Pharmacologist Prof. Dr. Bernhard-Michael Mayer finds clear words: “A responsible health policy should motivate smokers to switch to e-cigarettes” – and not debate bans or punitive taxes. Mayer, Head of the Institute for Pharmaceutical Sciences at the University of Graz, is invited as an expert in the German Bundestag – and his pre-published statement is a clear criticism of the e-cigarette opponents. Not only does Professor Mayer see no dangers for the vaper or for his fellow human beings (keyword “passive smoking”) – he also attests to the fact that e-cigarettes, have “a historically unique potential for tobacco prevention.”
For the first time, smokers have “a functioning alternative for quitting tobacco consumption”. In order to exploit this potential, Mayer said, “legislators should take measures to increase motivation to switch and promote the development and spread of attractive e-cigarettes.”
One can be very curious about the hearing before the Committee on Food and Agriculture of the German Bundestag next Wednesday (17.2.). Especially since Mayer will present excerpts from the “now widely published evidence for the health benefits of e-cigarettes compared to tobacco cigarettes”. The background is the planned transposition of the EU Tobacco Products Directive (EUTPD2) into national law, which is currently being prepared. Mayer is clearly in favor of a 1:1 implementation of the directive and warns against a national special approach in Germany.
“The extension of the regulation to nicotine-free e-cigarettes and refill containers is not objectively justified,” says Mayer. This would mean that “propylene glycol or glycerin from drugstores or agricultural needs are also subject to the provisions of the Tobacco Act,” says Mayer. Rather, he urges the German legislator to exercise restraint in the case of planned bans or restrictions: “In view of the health benefits of e-cigarettes and the fact that no one in the world has yet been significantly harmed by the inhalation of e-cigarette aerosol, in this case, it would probably be the non-action in the sense of health care.”
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Only tobacco smoke causes fatal diseases
Mayer also points to experts who estimate the risk of e-cigarettes at about five percent of the risk of tobacco cigarettes. Incidentally, this risk assessment was the basis for the positive assessment of the British health authority Public Health England. “It is clearly proven that the risks from e-cigarettes are very low compared to classic tobacco cigarettes.” At best, e-cigarettes lead to allergic reactions or mild irritation of the respiratory tract, while tobacco smoke leads to fatal diseases, i.e. cancer, heart attack, or stroke. “If you compare the serious consequences, the risk of e-cigarettes is close to zero.”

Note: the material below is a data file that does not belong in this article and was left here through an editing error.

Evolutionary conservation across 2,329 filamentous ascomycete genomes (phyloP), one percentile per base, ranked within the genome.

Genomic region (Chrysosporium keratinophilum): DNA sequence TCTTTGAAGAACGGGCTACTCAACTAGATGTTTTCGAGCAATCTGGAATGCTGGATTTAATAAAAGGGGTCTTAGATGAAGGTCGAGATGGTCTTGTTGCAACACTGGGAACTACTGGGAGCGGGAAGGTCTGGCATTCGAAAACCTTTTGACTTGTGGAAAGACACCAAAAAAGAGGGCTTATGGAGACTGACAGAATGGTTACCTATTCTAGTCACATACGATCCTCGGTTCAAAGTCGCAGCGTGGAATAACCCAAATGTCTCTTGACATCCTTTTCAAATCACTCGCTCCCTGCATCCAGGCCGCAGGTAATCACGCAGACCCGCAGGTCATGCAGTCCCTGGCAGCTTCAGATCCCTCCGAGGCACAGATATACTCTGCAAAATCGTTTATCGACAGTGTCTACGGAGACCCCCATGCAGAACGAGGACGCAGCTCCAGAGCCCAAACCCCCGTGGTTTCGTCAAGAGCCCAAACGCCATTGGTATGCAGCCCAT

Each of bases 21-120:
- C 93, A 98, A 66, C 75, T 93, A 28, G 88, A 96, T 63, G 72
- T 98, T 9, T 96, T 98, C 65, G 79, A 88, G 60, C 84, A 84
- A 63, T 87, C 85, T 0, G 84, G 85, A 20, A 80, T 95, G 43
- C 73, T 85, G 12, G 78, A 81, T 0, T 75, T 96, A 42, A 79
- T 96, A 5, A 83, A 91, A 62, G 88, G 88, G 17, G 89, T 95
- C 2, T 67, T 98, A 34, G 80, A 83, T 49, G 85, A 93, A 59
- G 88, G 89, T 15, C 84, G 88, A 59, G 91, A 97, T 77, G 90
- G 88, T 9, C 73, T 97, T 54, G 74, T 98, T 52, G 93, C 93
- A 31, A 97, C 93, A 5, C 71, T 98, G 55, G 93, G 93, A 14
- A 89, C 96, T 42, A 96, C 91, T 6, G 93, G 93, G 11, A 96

In contrast to the worried opponents of the e-cigarette, according to the pharmacologist, neither a so-called “gateway effect” can be recognized, i.e. that the e-cigarette is an entry-level addictive substance, nor that the “increase in the use of e-cigarettes requires the prevalence of smoking by minors” – these alleged criticisms have now all been refuted by serious studies.
E-cigarette supports WHO’s Endgame Strategy
Instead of discussing bans, “finally the health benefits” of the e-cigarette should be highlighted in Germany. “Legislators should take steps to increase the motivation of smokers to switch and promote the development and spread of attractive e-cigarettes.” According to Mayer, these include factual information for the population, financial incentives (instead of punitive taxes), promotion of the development of new hardware with improved function and product safety, and maintenance of a wide variety of devices and liquids according to the individual needs of consumers. “If these measures are implemented efficiently, the German government could make a significant contribution to the WHO’s ‘Endgame Strategy’, according to which the prevalence of smoking worldwide is to be reduced to below five percent by 2040.”
Incidentally, the Austrian Constitutional Court had stated in August 2015 that tobacco and e-cigarettes are not the same, and therefore the legal principle “The same must not be treated unequally, unequal things must not be treated equally” applies. The court also relied on Professor Dr. Bernhard-Michael Mayer, who was able to impressively refute the arguments of the concerned e-cigarette opponents. The industry is therefore very excited about the appearance of the pharmacologist in the German Bundestag.